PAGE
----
The Modern Antiquarian. Stone Circles, Ancient Sites, Neolithic Monuments, Ancient Monuments, Prehistoric Sites, Megalithic MysteriesThe Modern Antiquarian




<b>Woolbury</b>Posted by UncleRobImage © Copyright waived UncleRob
Nearest Town:Andover (10km NNW)
OS Ref (GB):   SU381353 / Sheet: 185
Latitude:51° 6' 54.54" N
Longitude:   1° 27' 20.26" W

Added by jimit

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<b>Woolbury</b>Posted by UncleRob <b>Woolbury</b>Posted by UncleRob <b>Woolbury</b>Posted by UncleRob <b>Woolbury</b>Posted by UncleRob <b>Woolbury</b>Posted by UncleRob <b>Woolbury</b>Posted by UncleRob <b>Woolbury</b>Posted by jimit <b>Woolbury</b>Posted by jimit


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There are, we are told, fourteen round barrows on the slopes below the hill fort. Some of these are fenced off, which is probably a wise move as they are all rather delapidated. I wonder how many others might have been on top and maybe got obliterated to make way for the hill fort. As Jimit reports, you can't see much of the fort because the top belongs to Lord Snooty and he has decided to plough it up, but you can see a nice causeway entrance. The view from there is now blocked by trees but if you go a bit further West you can see across to Danebury very clearly. The two forts must have made an impressive sight flanking the Test valley. UncleRob Posted by UncleRob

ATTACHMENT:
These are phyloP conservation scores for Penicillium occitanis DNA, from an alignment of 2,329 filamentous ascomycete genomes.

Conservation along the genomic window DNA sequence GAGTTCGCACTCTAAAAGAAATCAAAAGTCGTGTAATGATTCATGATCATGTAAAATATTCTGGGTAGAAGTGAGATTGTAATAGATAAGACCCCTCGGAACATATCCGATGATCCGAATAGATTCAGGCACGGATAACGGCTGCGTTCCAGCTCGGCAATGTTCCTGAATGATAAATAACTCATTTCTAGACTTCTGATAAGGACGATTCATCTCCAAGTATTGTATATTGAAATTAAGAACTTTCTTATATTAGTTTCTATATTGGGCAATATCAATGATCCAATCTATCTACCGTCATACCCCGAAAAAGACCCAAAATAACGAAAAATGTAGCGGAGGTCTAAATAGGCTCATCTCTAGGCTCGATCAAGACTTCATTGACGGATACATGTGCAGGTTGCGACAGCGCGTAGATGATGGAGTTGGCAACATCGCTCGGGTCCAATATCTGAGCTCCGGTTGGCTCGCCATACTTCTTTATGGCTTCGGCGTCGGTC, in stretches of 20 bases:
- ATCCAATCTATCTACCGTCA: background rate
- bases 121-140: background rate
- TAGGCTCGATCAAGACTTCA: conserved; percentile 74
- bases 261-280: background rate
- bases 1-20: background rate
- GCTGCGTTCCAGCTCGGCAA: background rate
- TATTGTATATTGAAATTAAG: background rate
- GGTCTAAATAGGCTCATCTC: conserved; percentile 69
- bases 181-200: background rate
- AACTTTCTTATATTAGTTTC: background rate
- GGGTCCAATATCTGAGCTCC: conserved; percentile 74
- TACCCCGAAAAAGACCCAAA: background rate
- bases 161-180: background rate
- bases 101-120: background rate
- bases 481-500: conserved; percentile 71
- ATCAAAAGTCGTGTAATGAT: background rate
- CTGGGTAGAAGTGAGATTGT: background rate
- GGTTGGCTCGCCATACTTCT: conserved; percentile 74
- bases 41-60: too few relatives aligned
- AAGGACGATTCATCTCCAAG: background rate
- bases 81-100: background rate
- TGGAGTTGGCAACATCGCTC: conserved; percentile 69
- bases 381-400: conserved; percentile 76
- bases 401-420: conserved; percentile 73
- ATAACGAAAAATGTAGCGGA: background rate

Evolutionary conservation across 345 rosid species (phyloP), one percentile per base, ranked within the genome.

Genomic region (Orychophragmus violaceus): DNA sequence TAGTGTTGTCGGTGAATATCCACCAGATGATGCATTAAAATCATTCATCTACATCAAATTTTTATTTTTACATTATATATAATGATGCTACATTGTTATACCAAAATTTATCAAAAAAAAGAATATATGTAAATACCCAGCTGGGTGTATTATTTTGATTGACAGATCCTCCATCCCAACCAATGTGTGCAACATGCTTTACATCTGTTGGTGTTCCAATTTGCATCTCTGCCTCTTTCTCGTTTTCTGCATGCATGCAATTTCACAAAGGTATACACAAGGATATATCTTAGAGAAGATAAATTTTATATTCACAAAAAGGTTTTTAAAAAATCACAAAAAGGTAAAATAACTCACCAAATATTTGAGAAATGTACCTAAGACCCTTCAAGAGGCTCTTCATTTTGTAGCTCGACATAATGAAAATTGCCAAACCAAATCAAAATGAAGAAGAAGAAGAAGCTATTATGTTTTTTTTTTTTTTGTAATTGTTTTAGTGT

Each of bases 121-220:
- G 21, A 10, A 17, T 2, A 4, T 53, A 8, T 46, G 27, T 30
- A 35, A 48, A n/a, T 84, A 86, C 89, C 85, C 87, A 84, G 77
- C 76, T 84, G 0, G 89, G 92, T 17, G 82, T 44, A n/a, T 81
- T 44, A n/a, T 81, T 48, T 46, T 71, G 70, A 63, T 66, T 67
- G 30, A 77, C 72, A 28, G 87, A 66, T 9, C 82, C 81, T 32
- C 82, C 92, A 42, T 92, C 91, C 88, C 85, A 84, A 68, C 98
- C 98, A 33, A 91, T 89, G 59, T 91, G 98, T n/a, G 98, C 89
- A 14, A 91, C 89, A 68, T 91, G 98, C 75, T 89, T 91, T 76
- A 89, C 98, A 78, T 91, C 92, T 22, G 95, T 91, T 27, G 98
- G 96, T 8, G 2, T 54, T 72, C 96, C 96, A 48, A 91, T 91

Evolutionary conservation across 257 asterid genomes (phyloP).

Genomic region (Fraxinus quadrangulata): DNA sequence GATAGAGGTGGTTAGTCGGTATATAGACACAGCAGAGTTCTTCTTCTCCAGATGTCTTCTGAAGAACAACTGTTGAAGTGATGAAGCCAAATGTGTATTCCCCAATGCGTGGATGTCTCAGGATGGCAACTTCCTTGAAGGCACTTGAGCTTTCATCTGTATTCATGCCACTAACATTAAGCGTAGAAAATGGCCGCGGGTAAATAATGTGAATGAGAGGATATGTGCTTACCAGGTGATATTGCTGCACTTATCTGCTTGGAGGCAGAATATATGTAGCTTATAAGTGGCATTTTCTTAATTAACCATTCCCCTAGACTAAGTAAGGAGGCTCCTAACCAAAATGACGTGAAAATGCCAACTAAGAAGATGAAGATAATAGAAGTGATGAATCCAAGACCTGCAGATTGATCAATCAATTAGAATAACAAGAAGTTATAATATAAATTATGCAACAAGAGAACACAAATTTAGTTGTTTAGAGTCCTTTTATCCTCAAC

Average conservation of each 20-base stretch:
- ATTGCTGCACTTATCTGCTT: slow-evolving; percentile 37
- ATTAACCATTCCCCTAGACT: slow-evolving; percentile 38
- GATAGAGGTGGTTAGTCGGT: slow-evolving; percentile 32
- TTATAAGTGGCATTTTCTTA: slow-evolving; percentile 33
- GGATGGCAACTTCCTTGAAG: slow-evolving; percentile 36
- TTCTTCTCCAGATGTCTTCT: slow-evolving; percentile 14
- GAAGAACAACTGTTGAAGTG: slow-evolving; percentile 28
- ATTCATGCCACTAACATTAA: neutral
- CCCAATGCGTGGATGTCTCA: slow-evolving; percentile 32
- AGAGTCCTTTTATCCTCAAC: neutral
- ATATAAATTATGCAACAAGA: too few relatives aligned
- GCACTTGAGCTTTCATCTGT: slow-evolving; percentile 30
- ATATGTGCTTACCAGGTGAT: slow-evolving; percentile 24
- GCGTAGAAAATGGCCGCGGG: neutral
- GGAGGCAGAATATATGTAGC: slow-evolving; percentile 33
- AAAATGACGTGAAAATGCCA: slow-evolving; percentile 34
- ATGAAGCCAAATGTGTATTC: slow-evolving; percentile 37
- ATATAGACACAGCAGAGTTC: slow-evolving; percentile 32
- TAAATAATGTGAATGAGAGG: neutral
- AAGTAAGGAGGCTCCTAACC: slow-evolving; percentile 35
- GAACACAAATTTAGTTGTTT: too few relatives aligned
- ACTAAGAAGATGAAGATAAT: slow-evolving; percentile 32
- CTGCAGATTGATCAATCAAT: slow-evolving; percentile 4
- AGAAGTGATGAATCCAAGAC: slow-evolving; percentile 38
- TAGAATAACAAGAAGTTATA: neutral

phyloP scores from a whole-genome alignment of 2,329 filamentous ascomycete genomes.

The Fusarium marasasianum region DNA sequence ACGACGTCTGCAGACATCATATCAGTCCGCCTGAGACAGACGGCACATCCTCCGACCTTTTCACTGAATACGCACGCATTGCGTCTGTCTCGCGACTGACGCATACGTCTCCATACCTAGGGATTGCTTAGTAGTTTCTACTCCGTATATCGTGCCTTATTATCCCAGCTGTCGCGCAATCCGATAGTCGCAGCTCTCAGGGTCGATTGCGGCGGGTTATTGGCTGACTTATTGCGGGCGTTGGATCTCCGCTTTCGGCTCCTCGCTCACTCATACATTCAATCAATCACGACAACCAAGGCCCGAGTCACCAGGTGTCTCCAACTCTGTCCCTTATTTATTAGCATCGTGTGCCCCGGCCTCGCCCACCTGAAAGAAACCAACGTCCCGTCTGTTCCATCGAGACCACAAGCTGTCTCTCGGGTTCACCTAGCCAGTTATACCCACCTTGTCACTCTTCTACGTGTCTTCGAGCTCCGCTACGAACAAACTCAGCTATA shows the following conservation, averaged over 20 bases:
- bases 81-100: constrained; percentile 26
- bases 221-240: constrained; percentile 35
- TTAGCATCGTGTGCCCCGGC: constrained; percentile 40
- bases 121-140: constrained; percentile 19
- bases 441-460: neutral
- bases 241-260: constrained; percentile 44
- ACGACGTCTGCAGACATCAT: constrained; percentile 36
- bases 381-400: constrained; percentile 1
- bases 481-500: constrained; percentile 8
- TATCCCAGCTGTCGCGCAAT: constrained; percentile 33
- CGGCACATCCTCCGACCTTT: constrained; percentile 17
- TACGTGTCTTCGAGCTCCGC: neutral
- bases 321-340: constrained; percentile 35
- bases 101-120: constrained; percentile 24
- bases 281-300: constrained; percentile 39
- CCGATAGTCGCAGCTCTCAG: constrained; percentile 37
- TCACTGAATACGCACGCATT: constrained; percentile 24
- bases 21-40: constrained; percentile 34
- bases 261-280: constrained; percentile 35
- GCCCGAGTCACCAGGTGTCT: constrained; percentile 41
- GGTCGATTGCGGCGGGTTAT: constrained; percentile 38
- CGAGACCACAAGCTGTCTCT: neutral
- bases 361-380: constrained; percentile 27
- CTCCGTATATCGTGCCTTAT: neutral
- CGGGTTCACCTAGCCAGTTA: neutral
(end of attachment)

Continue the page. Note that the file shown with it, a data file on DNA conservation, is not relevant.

3rd August 2008ce

Although there is not a lot to see as most of the fort is on a private estate, its site is interesting as it complements Danebury across the River Test. Were they friends or in competition? It's worth the short walk up the hill as the site is a classic example of chalk downland and full of the rich diversity of flora and fauna this area is noted for.

Disabled: Car park on other side of road.
jimit Posted by jimit
19th April 2003ce
Edited 8th December 2003ce